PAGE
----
Frankfurter Kranz Doughnuts (makes 12)

For the doughnuts:
180 g (3/4 cup plus 2 tablespoons) sugar
120 g (1/2 cup plus 2 teaspoons) softened refined coconut oil
320 g (2 1/3 cups)  all-purpose flour
1 tablespoon baking powder
1/4 teaspoon salt
240 ml (1 cup) soy milk
1/4 teaspoon ground vanilla

For the buttercream:
150 ml soy milk
2 tablespoons cornstarch
1 teaspoon vanilla extract
150 g (1/2 cup plus 3 tablespoons) refined coconut oil, room temperature
100g (1 cup, sifted) powdered sugar

redcurrant jelly for stuffing (strawberry is fine, too.)

For decoration:
250 g (8.8 oz) hazelnut krokant (brittle nuts)
Maraschino cherries, if you can find vegan ones, canned cherries, or fresh blueberries

To make the doughnuts:
Grease a 12-hole doughnut pan and preheat the oven to 190°C (327°F).
Cream together sugar and coconut oil.
Add flour, baking powder, salt, soy milk, and ground vanilla.
Beat well until the thick batter looks smooth. Pour into the prepared pan and bake for 20 minutes.

To make the buttercream:
In a small pot combine soy milk and cornstarch. Whisk until the starch is dissolved, then bring to a boil, whisking constantly. Boil or one or two minutes, or until the mixture has thickened. Set aside and let cool to room temperature. Whisk in vanilla.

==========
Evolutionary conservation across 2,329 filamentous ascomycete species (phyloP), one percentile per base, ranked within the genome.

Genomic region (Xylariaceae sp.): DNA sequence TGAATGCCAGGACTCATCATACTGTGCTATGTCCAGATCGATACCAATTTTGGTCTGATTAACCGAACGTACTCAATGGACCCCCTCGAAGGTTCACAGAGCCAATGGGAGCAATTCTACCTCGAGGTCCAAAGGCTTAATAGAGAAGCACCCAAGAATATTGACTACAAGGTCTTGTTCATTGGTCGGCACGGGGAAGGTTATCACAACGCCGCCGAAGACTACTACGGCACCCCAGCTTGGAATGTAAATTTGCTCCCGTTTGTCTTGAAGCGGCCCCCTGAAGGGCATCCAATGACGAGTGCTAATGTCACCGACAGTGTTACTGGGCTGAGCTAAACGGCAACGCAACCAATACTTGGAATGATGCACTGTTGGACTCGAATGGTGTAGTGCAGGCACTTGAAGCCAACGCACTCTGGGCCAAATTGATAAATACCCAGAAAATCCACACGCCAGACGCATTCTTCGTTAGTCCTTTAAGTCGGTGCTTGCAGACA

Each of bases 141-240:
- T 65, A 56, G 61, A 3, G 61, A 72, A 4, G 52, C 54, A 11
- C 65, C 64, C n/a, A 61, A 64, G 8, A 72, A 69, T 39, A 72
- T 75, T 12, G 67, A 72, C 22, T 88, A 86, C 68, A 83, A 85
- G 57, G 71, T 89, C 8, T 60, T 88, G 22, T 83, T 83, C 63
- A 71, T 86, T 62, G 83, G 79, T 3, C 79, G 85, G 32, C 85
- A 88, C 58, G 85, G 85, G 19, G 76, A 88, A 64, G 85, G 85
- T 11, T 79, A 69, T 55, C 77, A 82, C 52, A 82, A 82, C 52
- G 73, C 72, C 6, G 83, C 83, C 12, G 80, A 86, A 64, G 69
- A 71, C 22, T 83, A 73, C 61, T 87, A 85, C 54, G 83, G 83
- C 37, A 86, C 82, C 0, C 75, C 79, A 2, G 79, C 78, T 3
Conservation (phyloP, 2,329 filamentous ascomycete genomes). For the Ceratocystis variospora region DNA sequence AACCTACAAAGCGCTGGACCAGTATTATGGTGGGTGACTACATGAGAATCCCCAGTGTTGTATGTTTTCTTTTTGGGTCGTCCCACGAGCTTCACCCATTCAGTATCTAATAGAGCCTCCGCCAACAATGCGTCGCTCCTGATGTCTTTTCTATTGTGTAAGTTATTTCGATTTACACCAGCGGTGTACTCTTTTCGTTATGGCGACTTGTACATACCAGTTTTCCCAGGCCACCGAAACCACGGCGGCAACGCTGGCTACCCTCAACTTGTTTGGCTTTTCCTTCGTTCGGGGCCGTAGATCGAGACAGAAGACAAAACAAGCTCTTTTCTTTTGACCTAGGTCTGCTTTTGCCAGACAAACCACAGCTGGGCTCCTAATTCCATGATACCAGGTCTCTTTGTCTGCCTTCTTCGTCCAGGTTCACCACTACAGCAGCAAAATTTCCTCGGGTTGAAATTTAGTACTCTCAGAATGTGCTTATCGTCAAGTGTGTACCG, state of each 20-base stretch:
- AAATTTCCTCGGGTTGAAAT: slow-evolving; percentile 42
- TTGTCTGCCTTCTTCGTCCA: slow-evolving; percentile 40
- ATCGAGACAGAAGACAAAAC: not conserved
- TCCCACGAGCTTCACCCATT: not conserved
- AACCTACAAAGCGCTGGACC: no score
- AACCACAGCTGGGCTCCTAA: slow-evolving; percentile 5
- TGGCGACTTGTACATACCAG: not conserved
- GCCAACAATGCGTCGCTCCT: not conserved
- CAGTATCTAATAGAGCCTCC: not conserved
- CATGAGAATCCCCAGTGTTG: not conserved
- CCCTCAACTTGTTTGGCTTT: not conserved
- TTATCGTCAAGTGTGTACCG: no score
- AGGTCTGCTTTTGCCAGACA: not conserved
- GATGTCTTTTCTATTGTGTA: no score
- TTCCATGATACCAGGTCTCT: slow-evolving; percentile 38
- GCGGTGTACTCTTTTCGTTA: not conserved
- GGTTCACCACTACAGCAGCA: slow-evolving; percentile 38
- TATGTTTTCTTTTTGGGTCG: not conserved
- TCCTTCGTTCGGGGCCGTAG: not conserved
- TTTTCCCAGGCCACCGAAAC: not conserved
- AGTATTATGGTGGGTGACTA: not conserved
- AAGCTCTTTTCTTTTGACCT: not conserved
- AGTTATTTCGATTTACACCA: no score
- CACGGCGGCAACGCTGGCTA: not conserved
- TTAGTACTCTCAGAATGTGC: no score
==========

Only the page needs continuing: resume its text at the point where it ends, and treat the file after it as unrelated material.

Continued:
Beat together coconut oil and powdered sugar.
Once the cornstarch mixture has cooled to room temperature carefully beat it it into the coconut oil mixture.
Pease note that if your two mixtures are not at room temperature, everything will curdle or turn into a liquid mess.

Remove the doughnuts from the pan and cut them in half lengthwise. Spread the bottom half with a thin layer of jelly. Spread the top half with buttercream. Please note that due to the use of coconut oil the buttercream will melt easily. You can place it in the fridge for a short time if this happens. You can also place the doughnuts in the fridge as soon as you’ve spread them with buttercream.